For the next five years, the now-free Keckley continued to work as a dressmaker in St. Louis. She made enough money to pay back everyone who had helped to secure her freedom. In 1860, Keckley and her son moved to Washington, D.C. Washington D.C. had very strict rules about how free African Americans could live and work in the city; despite this, the nation’s capital had a growing and vibrant African American community. With the help of her clients in St. Louis, Keckley was able to settle in and create a new client base in the city, including Varina Davis (the wife of soon-to-be President of the Confederacy, Jefferson Davis). Keckley started making dresses for the wives of some of the most well-connected and powerful men in D.C. and quickly gained a reputation for being the best dressmaker in the city.  

In 1861 the new President—Abraham Lincoln—moved to the White House with his wife and sons. One of Keckley’s clients suggested to First Lady Mary Todd Lincoln that she ask Keckley to make her inauguration gown. This dress became the first of many Keckley made for Mary, and the two women became confidants. When the Lincolns lost their son, Willie, in 1862, Keckley was at Mary’s side. The two women were in similar situations: Keckley’s son George had enlisted in the Union Army   and died in the Battle of Wilson Creek (Missouri) on August 10, 1861; it was his first battle. 

Keckley was also deeply involved with Civil War relief efforts. In 1862, Keckley joined 40 other members of the 15th Street Presbyterian Church to found the Ladies' Contraband Relief Association. As president, Keckley raised money and rallied support for the enslaved men and women who had self-emancipated and come to Washington D.C. Keckley also continued to be a successful businesswoman. By 1865 she had a dress shop on 12th Street and employed 20 women. Despite her successful business, most of her dresses no longer exist and those attributed to her cannot be confirmed.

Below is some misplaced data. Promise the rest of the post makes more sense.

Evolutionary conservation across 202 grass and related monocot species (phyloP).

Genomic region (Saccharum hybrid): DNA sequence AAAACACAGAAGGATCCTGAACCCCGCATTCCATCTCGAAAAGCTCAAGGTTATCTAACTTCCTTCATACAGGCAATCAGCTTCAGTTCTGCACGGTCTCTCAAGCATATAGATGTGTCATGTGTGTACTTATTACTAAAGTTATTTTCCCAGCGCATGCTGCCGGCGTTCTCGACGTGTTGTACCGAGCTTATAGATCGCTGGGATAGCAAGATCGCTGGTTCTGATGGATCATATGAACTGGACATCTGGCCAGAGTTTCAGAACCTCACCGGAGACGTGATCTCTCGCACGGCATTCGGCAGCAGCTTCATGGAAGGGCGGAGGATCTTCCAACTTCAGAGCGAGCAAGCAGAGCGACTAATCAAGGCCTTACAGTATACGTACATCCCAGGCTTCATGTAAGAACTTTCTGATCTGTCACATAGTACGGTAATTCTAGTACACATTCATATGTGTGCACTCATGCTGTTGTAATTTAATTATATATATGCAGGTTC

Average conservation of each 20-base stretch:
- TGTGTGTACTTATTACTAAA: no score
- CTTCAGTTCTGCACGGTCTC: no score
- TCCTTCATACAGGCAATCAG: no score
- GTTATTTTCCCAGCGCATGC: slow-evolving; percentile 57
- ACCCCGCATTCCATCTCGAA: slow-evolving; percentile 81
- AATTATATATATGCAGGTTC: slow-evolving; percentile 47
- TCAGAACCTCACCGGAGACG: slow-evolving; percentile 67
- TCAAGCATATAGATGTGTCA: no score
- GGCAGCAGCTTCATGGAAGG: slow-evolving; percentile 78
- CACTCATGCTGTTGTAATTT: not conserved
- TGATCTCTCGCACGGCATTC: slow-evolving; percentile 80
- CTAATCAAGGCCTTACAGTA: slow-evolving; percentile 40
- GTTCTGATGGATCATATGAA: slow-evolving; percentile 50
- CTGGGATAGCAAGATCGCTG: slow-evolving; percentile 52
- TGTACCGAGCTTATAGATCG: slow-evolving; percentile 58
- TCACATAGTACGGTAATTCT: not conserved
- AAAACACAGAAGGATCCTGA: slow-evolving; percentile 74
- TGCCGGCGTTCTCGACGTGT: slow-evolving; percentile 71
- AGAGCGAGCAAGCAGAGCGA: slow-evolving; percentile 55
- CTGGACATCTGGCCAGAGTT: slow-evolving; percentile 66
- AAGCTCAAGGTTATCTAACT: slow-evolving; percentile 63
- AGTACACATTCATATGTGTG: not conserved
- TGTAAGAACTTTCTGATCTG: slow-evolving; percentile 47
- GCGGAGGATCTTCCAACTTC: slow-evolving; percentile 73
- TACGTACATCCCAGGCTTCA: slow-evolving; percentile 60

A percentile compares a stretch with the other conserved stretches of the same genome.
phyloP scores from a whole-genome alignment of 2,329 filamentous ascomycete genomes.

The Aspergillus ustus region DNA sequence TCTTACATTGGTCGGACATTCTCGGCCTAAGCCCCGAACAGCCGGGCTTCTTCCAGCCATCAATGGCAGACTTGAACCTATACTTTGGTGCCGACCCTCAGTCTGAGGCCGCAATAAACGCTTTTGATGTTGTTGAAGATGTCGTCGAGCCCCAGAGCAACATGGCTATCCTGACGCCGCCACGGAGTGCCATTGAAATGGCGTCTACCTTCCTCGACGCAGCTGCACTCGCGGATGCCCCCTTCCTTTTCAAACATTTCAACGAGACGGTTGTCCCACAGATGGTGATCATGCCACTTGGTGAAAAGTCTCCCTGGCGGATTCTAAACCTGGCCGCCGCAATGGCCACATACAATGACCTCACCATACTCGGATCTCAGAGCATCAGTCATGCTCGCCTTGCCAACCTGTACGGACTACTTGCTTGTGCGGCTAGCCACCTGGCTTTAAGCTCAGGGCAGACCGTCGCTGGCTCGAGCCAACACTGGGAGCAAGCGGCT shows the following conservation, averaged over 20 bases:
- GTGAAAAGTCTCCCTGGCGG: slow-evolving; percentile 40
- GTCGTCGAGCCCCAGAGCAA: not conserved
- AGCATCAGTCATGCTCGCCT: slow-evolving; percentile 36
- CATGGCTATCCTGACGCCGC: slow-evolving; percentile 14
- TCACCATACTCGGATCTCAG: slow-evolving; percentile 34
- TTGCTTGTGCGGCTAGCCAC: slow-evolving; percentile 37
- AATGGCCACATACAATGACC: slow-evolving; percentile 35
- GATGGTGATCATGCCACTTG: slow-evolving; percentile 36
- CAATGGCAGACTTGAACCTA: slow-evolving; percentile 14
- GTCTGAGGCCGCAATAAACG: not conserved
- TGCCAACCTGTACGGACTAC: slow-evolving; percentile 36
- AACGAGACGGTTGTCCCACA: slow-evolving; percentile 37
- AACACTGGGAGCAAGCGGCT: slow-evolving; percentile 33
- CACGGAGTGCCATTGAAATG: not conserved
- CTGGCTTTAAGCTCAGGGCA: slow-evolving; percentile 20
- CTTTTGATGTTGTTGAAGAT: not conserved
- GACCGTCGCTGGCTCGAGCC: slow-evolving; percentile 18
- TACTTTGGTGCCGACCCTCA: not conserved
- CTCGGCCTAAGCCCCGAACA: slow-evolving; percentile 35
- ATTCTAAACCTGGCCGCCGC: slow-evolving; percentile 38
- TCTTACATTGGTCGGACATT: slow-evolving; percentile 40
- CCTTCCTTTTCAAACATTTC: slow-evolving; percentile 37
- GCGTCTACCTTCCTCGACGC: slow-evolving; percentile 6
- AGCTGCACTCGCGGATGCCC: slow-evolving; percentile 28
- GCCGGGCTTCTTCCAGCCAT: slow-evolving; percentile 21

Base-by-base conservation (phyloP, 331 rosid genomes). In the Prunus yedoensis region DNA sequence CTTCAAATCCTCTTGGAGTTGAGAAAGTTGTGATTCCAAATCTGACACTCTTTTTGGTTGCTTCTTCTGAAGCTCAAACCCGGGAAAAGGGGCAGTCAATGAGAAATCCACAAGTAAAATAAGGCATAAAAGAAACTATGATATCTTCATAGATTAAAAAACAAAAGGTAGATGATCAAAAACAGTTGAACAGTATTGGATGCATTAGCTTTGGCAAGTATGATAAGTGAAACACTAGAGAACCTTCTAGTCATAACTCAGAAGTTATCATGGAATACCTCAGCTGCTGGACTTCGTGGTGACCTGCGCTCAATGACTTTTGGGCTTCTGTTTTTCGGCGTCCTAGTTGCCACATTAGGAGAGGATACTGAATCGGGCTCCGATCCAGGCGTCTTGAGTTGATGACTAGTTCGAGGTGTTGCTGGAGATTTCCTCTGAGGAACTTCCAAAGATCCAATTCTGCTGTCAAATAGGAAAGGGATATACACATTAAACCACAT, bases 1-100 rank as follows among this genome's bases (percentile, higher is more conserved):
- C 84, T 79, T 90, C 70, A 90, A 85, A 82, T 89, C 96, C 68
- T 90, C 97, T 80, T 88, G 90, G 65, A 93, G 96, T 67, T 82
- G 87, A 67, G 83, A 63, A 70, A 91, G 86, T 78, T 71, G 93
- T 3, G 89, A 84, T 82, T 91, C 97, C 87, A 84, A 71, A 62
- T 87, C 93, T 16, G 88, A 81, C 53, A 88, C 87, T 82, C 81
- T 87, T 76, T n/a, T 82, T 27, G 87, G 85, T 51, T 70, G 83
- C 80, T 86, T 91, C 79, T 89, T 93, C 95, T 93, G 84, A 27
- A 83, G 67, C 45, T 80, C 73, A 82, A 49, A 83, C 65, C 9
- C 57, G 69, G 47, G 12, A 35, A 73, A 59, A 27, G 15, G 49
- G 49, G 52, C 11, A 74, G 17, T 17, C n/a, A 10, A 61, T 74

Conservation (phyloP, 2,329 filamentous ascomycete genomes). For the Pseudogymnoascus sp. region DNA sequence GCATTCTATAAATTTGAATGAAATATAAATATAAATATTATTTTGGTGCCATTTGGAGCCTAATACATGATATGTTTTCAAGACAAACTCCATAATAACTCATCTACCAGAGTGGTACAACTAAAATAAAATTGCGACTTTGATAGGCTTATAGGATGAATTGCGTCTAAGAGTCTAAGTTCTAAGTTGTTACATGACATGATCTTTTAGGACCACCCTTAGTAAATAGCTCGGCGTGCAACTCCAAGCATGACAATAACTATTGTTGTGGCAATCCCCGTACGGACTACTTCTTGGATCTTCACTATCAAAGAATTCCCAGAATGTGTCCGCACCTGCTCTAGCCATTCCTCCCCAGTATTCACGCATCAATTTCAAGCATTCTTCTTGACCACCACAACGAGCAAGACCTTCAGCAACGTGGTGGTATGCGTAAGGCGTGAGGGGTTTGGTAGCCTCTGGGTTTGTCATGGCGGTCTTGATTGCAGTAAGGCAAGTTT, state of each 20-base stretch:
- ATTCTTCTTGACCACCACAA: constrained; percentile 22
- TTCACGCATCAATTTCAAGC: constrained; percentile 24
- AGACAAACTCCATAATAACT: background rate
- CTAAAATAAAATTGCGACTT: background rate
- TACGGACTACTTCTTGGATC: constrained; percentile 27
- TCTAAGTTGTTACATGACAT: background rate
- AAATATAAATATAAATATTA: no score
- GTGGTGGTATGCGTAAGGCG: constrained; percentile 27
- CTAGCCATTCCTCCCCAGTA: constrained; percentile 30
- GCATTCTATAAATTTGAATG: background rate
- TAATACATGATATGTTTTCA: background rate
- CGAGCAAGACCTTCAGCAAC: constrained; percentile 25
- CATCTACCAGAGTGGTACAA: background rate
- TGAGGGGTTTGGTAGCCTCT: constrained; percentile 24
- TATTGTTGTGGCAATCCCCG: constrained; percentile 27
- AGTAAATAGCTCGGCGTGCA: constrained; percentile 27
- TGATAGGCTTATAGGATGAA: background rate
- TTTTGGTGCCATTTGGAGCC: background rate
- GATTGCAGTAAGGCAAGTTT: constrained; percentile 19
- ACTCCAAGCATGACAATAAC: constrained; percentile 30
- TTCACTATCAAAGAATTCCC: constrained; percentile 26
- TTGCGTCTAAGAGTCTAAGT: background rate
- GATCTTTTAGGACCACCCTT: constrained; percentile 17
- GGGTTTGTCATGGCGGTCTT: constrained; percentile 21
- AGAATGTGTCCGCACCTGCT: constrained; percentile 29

When President Lincoln was assassinated on April 15, 1865, Keckley was one of the first people called to the White House to comfort Mary. Keckley also tried to help Mary pay off debts after her husband’s death. The two tried to sell some of Mary’s dresses in order to raise the necessary funds, but the press criticized the women for selling items of historical significance. To defend her friend’s reputation, Keckley published her autobiography in 1868. Behind the Scenes or Thirty Years a Slave, and Four Years in the White House gave an intimate portrait of both enslavement and the Lincoln White House. Many of Washington D.C.’s elites felt the book represented a breach of trust. The Lincolns’ eldest son, Robert Todd Lincoln, suppressed the book’s publication and Keckley’s reputation suffered due to the fallout. Mary supposedly ended her relationship with Keckely due to her memoir, but Keckley insisted they remained friendly. 

Keckley continued her work as a dressmaker, but her business was not as successful due to the book’s controversy. Around 1890, Wilberforce University in Ohio, the first private HBCU in the United States, appointed Keckley as head of their Department of Sewing and Domestic Science Arts. Keckley had to resign the position in 1893 after suffering a stroke. She moved back to Washington D.C. and spent her final years living off her son’s Civil War pension in the National Home for Destitute Colored Women and Children, which had grown out of the Ladies' Contraband Relief Association that Keckley helped establish. Keckley died at the age of 89 in 1907. 

Elizabeth Keckley was a remarkable woman who defied odds, challenged stereotypes, and made a path for herself and others to succeed.